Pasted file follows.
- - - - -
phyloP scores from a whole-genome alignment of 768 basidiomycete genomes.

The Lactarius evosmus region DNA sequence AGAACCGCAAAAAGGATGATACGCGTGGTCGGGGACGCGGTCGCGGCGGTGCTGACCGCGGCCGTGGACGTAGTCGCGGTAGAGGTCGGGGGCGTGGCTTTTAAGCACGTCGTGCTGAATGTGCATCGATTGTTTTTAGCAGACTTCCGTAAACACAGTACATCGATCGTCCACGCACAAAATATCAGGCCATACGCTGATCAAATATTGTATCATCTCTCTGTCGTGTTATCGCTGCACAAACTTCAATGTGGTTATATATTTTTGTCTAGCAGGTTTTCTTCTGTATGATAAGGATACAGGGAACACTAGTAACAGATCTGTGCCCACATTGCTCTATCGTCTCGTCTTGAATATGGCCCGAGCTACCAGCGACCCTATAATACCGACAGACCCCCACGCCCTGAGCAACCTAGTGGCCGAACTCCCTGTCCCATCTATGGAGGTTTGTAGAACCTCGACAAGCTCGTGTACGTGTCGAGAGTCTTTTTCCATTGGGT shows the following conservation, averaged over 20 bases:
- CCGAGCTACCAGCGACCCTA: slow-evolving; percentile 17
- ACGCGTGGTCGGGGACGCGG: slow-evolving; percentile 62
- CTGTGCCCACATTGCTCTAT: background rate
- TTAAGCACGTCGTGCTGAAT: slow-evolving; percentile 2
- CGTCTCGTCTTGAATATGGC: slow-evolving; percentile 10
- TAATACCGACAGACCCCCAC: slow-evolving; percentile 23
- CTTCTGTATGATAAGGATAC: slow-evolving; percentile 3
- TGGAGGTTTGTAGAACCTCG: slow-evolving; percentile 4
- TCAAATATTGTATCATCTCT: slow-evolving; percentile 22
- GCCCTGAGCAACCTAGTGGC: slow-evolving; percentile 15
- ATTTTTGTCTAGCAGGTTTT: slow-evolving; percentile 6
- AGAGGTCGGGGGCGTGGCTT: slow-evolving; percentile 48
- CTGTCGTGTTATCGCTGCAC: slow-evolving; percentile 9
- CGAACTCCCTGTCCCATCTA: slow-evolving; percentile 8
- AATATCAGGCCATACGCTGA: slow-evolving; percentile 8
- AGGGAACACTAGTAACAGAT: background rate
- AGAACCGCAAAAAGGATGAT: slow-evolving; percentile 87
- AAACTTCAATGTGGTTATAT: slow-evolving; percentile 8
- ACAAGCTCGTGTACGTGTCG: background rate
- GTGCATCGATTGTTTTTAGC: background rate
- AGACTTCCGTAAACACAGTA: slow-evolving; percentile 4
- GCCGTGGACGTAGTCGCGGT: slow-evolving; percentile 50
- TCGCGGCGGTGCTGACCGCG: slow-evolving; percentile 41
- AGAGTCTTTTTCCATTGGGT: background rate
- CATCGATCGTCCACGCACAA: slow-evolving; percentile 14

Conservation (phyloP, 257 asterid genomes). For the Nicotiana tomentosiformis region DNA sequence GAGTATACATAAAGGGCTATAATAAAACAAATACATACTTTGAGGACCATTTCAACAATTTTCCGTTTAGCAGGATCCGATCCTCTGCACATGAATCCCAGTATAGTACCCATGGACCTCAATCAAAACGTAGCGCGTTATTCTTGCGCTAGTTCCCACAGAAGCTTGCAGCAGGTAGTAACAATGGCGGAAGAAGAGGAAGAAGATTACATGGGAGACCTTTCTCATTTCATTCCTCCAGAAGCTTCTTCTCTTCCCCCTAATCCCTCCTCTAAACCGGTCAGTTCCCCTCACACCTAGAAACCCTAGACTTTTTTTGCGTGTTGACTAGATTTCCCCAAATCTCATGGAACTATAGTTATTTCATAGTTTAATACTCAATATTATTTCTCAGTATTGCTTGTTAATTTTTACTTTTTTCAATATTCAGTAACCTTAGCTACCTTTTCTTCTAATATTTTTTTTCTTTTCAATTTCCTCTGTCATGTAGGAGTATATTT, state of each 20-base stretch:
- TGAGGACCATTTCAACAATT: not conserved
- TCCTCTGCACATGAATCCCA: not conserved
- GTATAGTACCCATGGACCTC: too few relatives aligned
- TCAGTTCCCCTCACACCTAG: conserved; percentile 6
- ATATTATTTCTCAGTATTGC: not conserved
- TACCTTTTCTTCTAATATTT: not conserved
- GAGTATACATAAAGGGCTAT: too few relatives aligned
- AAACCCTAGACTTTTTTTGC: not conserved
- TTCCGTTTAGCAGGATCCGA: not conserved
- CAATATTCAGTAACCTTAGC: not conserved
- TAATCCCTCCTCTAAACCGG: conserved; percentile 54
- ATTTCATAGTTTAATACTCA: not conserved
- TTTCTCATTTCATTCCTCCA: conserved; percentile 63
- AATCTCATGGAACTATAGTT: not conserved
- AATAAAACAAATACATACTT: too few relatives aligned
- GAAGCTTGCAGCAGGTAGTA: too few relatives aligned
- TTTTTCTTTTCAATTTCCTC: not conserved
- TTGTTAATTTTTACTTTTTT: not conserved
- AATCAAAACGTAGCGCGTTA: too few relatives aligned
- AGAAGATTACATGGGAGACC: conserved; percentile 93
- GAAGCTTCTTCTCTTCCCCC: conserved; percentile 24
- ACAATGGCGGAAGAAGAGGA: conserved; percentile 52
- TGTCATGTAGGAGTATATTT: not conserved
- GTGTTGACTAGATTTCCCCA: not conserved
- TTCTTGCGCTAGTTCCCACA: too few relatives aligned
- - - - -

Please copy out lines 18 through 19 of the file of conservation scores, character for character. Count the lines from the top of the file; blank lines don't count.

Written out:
- AGGGAACACTAGTAACAGAT: background rate
- AGAACCGCAAAAAGGATGAT: slow-evolving; percentile 87